Some bicyclists do wear full-face helmets; in particular, downhill mountain bikers and BMXers will frequently wear full-face helmets, as the chance of a crash causing you to land on your face is greater.
The problem with full-face helmets is that they're hotter; your head is great for getting rid of excess heat, and the full-face helmet helps trap more of that in. Motorcyclists aren't pedaling furiously, and don't need to lose as much heat; heat management is essential for bicycling.
Furthermore, motorcycle accidents tend to happen at higher speeds. On a bike, you're pretty unlikely to wipe out at 60 MPH, while on a motorcycle, it's all too possible. Between the lower risk on a bike, the heat issues, and the extra cost of full-face helmets, for most people it's not worth it to wear the full face helmet on their bicycle.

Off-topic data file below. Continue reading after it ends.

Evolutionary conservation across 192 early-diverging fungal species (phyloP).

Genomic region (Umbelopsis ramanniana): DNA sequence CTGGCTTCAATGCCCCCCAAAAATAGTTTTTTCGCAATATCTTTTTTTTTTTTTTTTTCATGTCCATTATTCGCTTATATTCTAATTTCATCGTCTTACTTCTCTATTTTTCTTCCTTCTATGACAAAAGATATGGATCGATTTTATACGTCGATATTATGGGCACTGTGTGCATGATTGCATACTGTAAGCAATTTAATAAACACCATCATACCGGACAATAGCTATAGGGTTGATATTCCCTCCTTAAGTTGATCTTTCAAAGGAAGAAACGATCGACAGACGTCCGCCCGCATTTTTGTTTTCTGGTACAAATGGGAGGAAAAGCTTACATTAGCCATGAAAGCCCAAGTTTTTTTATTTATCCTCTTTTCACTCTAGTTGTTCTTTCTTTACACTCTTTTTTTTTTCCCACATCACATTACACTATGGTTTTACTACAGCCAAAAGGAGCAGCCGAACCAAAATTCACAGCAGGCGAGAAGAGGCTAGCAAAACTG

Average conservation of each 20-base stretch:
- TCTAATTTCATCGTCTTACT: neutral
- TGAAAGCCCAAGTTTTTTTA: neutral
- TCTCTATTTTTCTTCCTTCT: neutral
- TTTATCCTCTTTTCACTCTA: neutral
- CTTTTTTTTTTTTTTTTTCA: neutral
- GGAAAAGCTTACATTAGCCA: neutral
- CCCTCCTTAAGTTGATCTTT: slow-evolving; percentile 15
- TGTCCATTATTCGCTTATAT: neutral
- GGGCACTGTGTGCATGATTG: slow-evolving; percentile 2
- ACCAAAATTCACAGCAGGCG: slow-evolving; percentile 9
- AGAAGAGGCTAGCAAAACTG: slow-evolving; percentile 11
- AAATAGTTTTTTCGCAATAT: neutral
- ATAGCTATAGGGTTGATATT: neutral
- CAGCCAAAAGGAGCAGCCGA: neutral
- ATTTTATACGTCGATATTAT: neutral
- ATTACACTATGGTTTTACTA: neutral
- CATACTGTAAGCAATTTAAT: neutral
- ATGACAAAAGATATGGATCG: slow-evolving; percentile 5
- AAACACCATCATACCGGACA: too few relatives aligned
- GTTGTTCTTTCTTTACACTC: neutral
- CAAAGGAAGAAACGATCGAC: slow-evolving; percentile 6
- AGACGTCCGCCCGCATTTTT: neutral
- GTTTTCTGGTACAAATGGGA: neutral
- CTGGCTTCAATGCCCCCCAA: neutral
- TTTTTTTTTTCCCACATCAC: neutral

Any safety feature is a trade-off, between the costs of implementing the feature and the harm or damage that it prevents. When the cost of implementing the feature exceed the expected value of the feature in harm reduction (taking into account the likelihood of the particular form of accident happening, and how severe the damage is), then it doesn't make sense to use that feature. People all assign different values to certain types of harm or damage, and also have different risks based on how they ride and what their environment is like. For some people, wearing a full-face helmet may be worth the extra expense and heat, but most people don't find it's worth that trade-off.
Sadly, for many of these decisions, we don't have enough information; there isn't very much conclusive real-world data on the efficacy of bike helmets, let alone different types of bike helmets.